A 2-month-old baby girl was brought to the emergency department by her father. He stated he witnessed her gasp for air, vomit and then go limp. On arrival, she was stable and appeared ‘back to baseline’ according to her father. However, bruising was noted under her right eye and lateral to the left eye as shown in Image 16. Her parents then reported that her 13-month-old sister was jumping on the bed and hit her in the face with her bottle. There was no other reported trauma. https://s3-euw1-ap-pe-df-pch-content-public-u.s3.eu-west-1.amazonaws.com/9780429170423/236ca68c-f283-4df8-88b2-3b8ff49bccc9/content/fig16.jpg" xmlns:xlink="https://www.w3.org/1999/xlink"/>

What is your diagnosis?

How would you further evaluate this child?

Other than facial bruising, this baby’s physical examination was completely normal. However, the history of trauma provided by the parents did not seem sufficient to explain the injuries present. Bruising in young infants who are non-ambulatory is extremely rare. In their landmark study, Sugar et al. identified bruising in only 0.6% of infants younger than 6 months of age presenting for well-child care. 1 Furthermore, facial bruising (excluding the forehead), even in ambulatory toddlers, was exceedingly rare. As a result, it is important for clinicians to have a high index of suspicion for child abuse when a young, pre-ambulatory infant presents with unexplained or poorly explained bruising, particularly to the face. The diagnosis in this child was physical abuse.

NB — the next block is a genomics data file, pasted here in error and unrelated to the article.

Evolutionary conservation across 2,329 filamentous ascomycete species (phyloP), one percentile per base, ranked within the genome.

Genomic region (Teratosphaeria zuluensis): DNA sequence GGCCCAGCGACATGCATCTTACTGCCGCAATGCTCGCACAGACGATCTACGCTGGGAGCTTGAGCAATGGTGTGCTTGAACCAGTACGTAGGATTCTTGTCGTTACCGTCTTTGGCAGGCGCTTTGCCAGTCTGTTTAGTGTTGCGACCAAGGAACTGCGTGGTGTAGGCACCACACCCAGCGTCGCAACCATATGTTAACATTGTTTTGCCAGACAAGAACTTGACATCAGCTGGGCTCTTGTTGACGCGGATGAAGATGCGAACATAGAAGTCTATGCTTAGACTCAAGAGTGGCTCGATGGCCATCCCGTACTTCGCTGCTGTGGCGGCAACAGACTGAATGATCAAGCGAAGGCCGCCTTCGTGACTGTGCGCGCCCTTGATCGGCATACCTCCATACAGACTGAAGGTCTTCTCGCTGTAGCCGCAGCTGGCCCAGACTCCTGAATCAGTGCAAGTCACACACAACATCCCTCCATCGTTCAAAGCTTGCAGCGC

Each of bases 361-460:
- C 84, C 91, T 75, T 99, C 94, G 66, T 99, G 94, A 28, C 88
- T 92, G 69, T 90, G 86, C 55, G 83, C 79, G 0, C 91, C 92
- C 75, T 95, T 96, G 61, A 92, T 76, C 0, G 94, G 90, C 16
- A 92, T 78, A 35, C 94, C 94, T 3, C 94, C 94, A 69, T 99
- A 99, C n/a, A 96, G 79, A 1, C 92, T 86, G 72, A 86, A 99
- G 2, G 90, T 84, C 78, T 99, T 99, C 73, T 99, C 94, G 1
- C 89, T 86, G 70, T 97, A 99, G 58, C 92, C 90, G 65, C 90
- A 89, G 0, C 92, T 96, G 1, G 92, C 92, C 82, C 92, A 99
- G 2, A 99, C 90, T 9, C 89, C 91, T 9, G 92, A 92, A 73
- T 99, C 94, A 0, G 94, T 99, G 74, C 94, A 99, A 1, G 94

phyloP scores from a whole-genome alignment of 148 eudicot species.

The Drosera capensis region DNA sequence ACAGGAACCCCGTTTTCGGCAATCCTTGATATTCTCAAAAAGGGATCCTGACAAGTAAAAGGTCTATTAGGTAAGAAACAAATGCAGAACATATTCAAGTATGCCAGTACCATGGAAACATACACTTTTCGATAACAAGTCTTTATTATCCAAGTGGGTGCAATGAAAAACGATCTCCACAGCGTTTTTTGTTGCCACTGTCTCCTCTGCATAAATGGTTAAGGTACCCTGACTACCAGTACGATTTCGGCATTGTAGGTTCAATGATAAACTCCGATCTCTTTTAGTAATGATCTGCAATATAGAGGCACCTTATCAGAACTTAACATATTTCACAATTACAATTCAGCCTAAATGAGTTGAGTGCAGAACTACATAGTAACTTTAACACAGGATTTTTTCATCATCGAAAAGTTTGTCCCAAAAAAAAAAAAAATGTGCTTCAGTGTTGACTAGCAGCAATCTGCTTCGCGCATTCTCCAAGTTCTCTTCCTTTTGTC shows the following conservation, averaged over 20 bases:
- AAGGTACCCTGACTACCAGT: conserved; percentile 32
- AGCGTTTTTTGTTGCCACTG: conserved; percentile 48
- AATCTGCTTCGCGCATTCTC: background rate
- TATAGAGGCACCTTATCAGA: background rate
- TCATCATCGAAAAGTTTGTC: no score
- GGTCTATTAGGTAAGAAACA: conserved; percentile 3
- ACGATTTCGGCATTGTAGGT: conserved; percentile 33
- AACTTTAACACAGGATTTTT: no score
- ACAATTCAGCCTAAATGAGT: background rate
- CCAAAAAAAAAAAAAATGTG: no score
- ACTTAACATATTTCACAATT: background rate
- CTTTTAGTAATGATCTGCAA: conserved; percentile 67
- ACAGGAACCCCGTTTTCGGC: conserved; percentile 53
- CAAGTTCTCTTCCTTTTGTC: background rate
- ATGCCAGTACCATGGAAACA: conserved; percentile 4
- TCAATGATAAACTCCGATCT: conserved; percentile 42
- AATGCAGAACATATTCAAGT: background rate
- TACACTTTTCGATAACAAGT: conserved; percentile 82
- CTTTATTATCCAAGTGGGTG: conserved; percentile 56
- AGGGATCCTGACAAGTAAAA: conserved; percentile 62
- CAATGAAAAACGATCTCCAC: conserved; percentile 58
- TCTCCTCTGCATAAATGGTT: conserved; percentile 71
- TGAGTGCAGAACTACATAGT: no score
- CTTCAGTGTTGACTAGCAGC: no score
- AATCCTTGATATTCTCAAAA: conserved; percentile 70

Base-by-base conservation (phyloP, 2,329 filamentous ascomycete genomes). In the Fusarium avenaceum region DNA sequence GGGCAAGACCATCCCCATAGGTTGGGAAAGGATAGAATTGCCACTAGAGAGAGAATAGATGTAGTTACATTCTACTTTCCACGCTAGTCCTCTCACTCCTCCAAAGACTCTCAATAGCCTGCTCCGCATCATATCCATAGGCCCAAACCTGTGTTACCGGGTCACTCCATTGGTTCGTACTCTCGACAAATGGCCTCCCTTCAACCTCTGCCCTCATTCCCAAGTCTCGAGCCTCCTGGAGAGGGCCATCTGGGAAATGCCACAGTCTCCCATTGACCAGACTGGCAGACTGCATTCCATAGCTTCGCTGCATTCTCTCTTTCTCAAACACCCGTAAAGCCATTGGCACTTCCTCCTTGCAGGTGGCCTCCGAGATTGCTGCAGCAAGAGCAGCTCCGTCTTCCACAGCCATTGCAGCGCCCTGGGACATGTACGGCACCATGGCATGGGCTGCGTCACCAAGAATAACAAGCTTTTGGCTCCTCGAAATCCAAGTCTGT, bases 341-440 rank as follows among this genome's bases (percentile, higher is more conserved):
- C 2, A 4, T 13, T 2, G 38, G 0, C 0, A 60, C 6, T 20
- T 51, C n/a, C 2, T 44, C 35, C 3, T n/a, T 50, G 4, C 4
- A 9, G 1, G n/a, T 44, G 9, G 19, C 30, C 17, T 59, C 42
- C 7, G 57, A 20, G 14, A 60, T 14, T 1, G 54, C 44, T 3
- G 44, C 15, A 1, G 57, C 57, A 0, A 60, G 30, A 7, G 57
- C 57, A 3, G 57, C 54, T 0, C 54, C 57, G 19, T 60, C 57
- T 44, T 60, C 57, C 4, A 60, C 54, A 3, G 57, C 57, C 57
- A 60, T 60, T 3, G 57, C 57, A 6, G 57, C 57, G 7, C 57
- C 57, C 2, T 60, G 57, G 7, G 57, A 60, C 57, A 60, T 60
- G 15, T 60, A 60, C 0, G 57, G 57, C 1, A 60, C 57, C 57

Current recommendations suggest that for infants with facial bruising, the workup should include a skeletal survey, head imaging, trauma screening, laboratory studies, and a retinal examination. 2 As a result, the hospital child protection team recommended these studies and a referral to Child Protective Services for this infant. The baby’s skeletal survey was negative for any acute or healing fractures. However, unilateral retinal haemorrhages were identified and a head CT scan revealed bilateral subdural haematomas. A diagnosis of child physical abuse was made and the child ultimately was discharged to a foster home. This case highlights the importance of thoroughly evaluating all bruising in young infants. While this baby had already suffered abusive head trauma when the bruise was noted, bruising has been reported as a frequent sentinel event in infants presenting with confirmed child physical abuse. In a study by Sheets et al., 27.5% of abused infants were found to have had a previous sentinel injury, of which bruising accounted for 80%. 3 It is clear that for many patients, early detection of bruising as an indication of abuse plays an important role in the prevention of abuse escalation.